How to increase productivity at practice

Read the full article at the new site! http://drillobsession.com/?p=109

Here’s some tips about how to get the best out of practice in the least time.

Tip 1: Make sure that you’re not overpracticing. If you practice 24/7, you’ll just be tired, not motivated, and you may actually retrogress because of this. In general, practice for three days a week and two hours each session sounds about right. Don’t go crazy about practice. When I was on the drill team, one of our rivals at competition used to practice in the morning before competitions, and eight hours on Saturdays. That’s just overworking it. It’s unnecessary to do that to your team–and to yourself!

Read the rest at the new site! http://drillobsession.com/?p=109
Tip 2: Don’t do any unnecessary practicing. Read about this in my article about endurance.Tip 3: Come to practice prepared. If you are a leader and forgot to bring the music, or do not have clothing to practice in, then you have let the team down and already decreased the rate of productivity at practice. Bring everything and have it ready to go by the time practice starts. In the case that you don’t come to practice unprepared (which should rarely happen), don’t use it as an excuse to waste practice time. If you don’t have music, for instance, just count out the routine.

Tip 4: Don’t waste practice time. Start when you intend to, and not five minutes afterwards. Of course, part of having a team is bonding with one another, which results in sometimes talkative practices. Try to eliminate this by not having any “down-time”. By this, I mean keep working and don’t stop for a team talk. If team members are dancing, they are unable to talk to each other because they’re focused on dancing, so keep the focus, and don’t let it stray (and as a leader, don’t lose your focus, either!). If you are a captain or other team leader, remember that you are a model. If you initiate side conversations, then everyone else will. Be a role model, not a hypocrite. After reading this tip, you might think: “well, how will the members improve if I don’t stop them from dancing and tell them their mistakes?”. Well, here’s the answer: stop only when you absolutely have to, and don’t allow anything else to happen. Most practices work in a similar fashion–you do the routine, and when you’re done, you listen to what the coach has to say about your performance. But, usually the case is more like this: you do the routine, get a drink of water, talk to a friend . . . then go listen. Change that habit–eliminate the “down-time”. One drink of water per 1.5 hours is enough to keep you hydrated, unless some special circumstance calls for more. Practice should be like this: perform the routine, walk directly to the coach and her his/her opinion–no down-time. Of course, each team has a different practice method and might not run this way, but in general, your goal is to keep the water breaks and talking to a minimum.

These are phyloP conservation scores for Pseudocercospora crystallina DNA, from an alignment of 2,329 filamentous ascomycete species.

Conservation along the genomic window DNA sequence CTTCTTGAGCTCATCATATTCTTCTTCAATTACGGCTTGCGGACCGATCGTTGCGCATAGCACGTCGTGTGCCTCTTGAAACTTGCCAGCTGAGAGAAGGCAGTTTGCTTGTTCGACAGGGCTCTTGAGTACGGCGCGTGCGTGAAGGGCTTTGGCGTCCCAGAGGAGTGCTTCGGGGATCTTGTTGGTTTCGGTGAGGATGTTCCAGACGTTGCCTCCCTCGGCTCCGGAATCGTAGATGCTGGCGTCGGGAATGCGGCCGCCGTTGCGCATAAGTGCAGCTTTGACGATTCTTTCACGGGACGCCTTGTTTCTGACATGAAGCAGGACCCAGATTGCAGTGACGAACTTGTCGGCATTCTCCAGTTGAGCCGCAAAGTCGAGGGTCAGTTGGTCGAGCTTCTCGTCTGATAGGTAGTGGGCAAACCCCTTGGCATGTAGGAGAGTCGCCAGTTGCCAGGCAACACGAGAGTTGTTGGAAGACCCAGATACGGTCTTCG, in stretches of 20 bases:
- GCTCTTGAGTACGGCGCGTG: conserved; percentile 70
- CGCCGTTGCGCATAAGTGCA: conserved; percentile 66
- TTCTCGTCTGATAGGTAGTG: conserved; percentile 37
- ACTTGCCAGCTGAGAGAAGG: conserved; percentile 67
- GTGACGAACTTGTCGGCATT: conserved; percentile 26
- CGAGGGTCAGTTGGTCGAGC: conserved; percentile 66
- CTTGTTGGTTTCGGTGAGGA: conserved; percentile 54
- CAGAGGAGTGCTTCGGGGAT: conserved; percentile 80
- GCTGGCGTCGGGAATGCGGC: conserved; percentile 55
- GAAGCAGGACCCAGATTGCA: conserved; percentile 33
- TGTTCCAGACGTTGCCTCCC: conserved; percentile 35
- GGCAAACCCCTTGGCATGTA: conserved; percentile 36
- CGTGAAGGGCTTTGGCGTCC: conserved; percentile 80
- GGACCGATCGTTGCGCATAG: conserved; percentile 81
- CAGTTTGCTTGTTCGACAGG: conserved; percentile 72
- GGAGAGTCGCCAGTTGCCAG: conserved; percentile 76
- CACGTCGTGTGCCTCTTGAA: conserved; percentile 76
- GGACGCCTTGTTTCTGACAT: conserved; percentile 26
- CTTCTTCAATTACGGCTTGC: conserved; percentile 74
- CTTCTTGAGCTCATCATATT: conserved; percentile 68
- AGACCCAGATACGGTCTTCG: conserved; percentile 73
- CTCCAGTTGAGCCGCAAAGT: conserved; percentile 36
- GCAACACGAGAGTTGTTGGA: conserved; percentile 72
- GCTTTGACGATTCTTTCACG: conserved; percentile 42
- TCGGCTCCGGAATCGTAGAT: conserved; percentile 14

Tip 5: Be happy, and in a good mood. This always makes things go faster because people are happy to get things done. Come to practice refreshed. If you had a bad day, pretend to start anew. Do not let any unimportant aspects of your personal life distract from your performance. Naturally, when everyone is happy, everyone tries harder. So keep up the good mood at practice!

This is just a start of my list. I will be updating this post later with more tips; I hope that these help your team!

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  1. Nice touches on your writing. Is English your primary language (if you don’t mind me asking).




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